Chinoiserie Chic


chinoiserie chic Francois Boucher, The Chinese GardenFrancois Boucher “The Chinese Garden”

Chinoiserie Chic. Yeah, you knew it was coming. After all of those gorgeous vases I snapped at the gift show.

But, what IS Chinoiserie, actually? Its stuff from China, right? Porcelains, ginger jars, opium and ming tables. Well, these days, yes, but that wasn’t always the case. read on… I did not know this either.

Chinoiserie is a French word which refers to a EUROPEAN artistic style that reflects Chinese influence and is characterized through use of a fanciful, fantasized, romanticized, version of how Europeans IMAGINED people in the far east to be and live. So, what we think of as “Chinese” is often actually European! who knew?

When and how did it begin? Well, remember that dude, Marco Polo? In the 13th century, he traveled to the Orient which actually includes everything from the middle east on. He made several trips via the “silk road” (remember that one?) as it was known and brought back not only silks, porcelains and other exotic goods, but also fanciful stories, of pagodas, unusual dress, an exotic race.

This greatly intrigued the Europeans, particularly the English aristocracy who grew to covet everything Chinese. It was all the rage in the 17th and 19th centuries. Whimsical Oriental scenes with fantastical decorative details – Chinese people in elaborate robes with coolie hats, long ponytails and mustaches, along with intricately detailed pagodas, layered with fretwork, bells and tassels; or exotic animals such as monkeys, lions, and elephants in costume were all aspects of this fantasized depiction of Asian life.

That, is Chinoiserie and it is intermingled with genuine Chinese styles. ( just to add to the confusion) But these days, Chinoiserie is a broad classification of both traditional Chinese and the more modern European interpretation. It even made its way into furniture as was first interpreted by cabinet makers such as Thomas Chippendale; henceforth the term “Chinese Chippendale.”  The fretwork designs also included the Greek Key pattern. Ahh.. but that is Greek, right? Actually, I believe that the Greeks probably stole it from the Chinese.



Today, Chinoiserie Chic is again, wildly popular.


Chinoiserie is the foundation for the Hollywood Regency Style, popularized by such designers as Ruthie Sommers, however, most designers use some form of Chinoiserie somewhere in their decorating. It is that popular and versatile and of course, an enduring classic.

Ruthie Sommers

In future blog posts, I will undoubtedly be narrowing down the many, many ways in which Chinoiserie is used and its different mediums, but for now, please enjoy this sampling of some of my favorite images.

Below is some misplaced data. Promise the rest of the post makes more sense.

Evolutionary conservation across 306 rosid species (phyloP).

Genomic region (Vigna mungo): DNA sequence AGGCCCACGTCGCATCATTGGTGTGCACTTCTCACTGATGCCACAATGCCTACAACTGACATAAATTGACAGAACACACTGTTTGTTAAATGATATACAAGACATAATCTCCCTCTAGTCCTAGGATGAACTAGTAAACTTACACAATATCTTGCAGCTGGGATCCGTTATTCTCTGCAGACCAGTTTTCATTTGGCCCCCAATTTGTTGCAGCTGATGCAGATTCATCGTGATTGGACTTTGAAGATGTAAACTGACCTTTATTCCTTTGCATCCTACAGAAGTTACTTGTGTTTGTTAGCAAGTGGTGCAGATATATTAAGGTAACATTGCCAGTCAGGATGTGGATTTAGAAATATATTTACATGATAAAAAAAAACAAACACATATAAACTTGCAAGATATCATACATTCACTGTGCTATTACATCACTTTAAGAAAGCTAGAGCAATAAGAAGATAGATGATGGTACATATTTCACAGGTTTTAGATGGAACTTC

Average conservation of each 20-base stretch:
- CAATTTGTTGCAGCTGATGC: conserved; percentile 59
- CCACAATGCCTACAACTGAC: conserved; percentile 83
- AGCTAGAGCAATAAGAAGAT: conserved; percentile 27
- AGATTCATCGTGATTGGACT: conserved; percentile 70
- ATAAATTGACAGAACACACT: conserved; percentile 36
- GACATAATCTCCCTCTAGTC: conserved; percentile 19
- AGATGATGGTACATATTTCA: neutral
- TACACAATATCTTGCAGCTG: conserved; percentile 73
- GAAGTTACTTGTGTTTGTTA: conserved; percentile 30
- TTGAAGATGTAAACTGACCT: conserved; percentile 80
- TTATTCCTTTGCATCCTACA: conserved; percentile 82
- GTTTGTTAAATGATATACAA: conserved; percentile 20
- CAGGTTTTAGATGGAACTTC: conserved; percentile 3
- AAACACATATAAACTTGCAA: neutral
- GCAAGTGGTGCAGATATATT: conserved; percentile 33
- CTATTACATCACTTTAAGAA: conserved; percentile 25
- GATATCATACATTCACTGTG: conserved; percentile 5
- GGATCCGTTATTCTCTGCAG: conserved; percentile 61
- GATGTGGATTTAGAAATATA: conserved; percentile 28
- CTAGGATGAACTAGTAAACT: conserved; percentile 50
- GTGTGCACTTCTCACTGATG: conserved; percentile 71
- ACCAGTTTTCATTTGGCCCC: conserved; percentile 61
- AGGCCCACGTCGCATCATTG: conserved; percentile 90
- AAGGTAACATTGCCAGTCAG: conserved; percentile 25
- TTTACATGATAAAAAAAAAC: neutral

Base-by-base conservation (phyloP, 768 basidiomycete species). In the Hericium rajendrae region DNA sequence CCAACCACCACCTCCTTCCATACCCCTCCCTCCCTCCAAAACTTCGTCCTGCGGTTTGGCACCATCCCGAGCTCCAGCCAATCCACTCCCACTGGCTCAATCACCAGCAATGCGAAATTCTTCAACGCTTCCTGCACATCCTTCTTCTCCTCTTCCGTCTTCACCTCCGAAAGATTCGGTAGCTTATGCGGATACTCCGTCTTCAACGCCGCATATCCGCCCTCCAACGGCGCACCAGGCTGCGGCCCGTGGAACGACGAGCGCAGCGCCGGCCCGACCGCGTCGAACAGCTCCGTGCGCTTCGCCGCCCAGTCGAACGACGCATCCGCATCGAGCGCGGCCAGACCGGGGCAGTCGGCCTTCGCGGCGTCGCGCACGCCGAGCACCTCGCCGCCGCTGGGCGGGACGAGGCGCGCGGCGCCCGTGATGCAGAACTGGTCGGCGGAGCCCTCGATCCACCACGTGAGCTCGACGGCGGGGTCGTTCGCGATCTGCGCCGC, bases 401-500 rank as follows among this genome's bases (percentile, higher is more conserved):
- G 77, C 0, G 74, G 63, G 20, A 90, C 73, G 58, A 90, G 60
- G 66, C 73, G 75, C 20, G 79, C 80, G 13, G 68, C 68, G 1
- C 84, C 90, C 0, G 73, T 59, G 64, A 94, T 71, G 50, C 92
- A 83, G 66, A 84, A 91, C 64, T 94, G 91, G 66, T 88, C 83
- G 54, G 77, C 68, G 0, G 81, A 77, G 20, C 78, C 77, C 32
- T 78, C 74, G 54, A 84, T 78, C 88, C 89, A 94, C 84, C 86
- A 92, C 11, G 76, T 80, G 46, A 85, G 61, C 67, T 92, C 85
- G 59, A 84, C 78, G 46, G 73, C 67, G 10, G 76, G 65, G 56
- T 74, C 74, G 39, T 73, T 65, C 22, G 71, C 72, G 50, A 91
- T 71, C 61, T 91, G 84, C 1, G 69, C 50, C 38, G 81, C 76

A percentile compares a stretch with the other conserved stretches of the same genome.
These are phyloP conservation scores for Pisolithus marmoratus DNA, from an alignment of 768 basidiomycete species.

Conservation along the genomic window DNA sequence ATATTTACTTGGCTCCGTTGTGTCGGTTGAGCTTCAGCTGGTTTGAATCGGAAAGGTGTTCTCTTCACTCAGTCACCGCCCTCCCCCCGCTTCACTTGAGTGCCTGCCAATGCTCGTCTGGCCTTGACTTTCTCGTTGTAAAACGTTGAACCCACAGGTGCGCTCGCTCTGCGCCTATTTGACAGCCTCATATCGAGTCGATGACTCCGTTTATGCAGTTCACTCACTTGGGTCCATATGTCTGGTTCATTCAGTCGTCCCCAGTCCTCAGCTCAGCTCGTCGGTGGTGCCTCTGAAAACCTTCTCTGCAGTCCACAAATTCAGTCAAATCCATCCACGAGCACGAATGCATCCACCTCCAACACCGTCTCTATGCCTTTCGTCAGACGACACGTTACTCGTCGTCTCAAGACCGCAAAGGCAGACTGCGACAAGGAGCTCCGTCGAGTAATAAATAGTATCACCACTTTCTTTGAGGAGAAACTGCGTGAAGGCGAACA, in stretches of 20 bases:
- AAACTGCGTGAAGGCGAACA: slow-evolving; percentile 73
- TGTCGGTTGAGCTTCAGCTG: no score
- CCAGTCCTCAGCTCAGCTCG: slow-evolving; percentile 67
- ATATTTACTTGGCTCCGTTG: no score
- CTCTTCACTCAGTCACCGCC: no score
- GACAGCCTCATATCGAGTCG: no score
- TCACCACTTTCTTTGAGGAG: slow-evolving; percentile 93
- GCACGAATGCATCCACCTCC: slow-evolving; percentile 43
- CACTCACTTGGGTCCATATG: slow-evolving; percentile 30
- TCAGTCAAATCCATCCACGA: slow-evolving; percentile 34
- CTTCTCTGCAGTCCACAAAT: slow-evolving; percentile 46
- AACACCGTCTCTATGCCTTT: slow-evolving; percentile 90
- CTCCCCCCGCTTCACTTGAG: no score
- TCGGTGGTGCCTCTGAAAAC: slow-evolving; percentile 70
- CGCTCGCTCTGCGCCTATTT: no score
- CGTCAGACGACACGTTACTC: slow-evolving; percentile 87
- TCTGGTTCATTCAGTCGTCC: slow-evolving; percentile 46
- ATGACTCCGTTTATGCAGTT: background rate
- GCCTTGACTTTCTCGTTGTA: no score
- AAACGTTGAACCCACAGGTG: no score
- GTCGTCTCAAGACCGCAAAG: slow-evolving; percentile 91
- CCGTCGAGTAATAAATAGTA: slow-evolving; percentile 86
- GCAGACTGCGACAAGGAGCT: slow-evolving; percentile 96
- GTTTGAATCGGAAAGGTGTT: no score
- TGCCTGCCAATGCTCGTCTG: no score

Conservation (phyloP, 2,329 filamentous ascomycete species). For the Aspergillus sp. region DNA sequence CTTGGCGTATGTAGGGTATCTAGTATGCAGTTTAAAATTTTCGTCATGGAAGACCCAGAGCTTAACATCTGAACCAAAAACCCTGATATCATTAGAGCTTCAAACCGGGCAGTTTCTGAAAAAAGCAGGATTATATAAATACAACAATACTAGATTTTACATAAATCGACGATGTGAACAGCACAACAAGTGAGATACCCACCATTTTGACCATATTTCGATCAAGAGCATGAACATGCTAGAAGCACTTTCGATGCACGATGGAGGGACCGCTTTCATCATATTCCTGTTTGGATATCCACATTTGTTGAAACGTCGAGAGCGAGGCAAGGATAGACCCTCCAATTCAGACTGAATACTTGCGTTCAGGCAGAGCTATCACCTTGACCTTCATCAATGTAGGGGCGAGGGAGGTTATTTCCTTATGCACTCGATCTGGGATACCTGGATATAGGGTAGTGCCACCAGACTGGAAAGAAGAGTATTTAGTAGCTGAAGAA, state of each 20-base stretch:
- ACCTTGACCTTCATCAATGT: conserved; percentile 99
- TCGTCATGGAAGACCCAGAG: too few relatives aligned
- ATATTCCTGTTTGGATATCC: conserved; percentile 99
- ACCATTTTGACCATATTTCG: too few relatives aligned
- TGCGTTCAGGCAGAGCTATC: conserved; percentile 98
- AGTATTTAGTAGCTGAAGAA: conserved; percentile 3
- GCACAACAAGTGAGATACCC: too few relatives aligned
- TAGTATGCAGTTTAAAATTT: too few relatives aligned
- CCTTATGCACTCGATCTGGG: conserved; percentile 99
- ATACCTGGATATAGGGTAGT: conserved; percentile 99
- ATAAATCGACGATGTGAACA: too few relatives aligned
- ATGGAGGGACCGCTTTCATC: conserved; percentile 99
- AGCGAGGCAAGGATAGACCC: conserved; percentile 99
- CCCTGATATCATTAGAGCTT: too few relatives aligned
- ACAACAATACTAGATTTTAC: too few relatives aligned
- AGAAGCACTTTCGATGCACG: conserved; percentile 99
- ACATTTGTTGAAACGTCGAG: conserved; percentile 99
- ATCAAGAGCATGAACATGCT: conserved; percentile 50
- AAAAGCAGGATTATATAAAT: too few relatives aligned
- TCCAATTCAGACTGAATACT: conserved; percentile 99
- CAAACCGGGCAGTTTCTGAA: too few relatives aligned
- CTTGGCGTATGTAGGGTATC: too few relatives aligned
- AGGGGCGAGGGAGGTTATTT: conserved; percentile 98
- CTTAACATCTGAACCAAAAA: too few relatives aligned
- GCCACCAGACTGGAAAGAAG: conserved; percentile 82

Mary McDonald

Mary McDonald

Phoebe Howard

Katie Rosenfeld

chinoiserie chic

Kips Bay Show house Cullman and Kravis

Steven Gambrel

Tritter FeeferKatie Rosenfeld

Harrison Howard

All images via my pinterest page and if I did not provide a link, please contact me,

and I’ll be happy to find it for you.

Best Wishes,


ps: There is a wonderful blog if you don’t already know called Chinoiserie Chic. The ENTIRE blog is Chinoiserie and it’s fabulous!

7th edition rolodex-post-graphic - November 2020 - A unique shopping guide with hundreds of sources created by Laurel Bern

  • Christina - June 8, 2017 - 3:39 PM

    Hi Laurel,

    The word “coolie” is a derogatory offensive term. While it may have been used at one time to describe the farmer’s hat (or rice hat), it’s an antiquated demeaning word. Not sure if you know this, just an FYI. Otherwise, I love your site.ReplyCancel

    • Laurel Bern - June 8, 2017 - 4:08 PM

      Hi Christina,

      I did not know that and sorry that you are offended. But I have to disagree that it is obsolete. It is still used to describe a shape of lamp shade that looks like the coolie hat.

      I would never use that word to refer to a person. That would be demeaning. ReplyCancel

  • June Anderson - June 11, 2016 - 3:17 AM

    So lovely! Be still my heart! Thank you for this Laurel!ReplyCancel

  • Suzanne Bonham - April 27, 2016 - 11:54 PM

    Hello Laurel – I love your blog! Keep the miniature history lessons coming – these are great food for the soul. Many lovely images.ReplyCancel

  • Ann - September 21, 2015 - 12:38 AM

    Breathtaking! Wonderful site…ReplyCancel

  • Dolores - March 18, 2015 - 7:43 PM

    Another feast for the eyes, Laurel! Thank you!!!!!! I was happy to find my Chinese Chippendale chairs here in such exalted company .:-)ReplyCancel

  • Loi Thai - August 30, 2012 - 9:24 PM

    Hi Laurel –
    Fabulous post! I’ve not seen many of those images. I love the foyer with that staircase and all the mirrors. Talk about first impression. DIVINE!!! You went to the gift show? I will check out your previous post.
    Ciao ciao,

    • Laurel - August 31, 2012 - 12:39 PM

      I cherish your responses Loi! You and maybe 2 other people read that post. lol That’s it. I know it takes time, but…
      Anyway, I mustn’t get discouraged. I am working on something new and yes, its tough to come up with pics that haven’t been
      published a million times already. So, of course, the best way around that is to often post your own photos! But sometimes,
      I want to share my take on certain things.ReplyCancel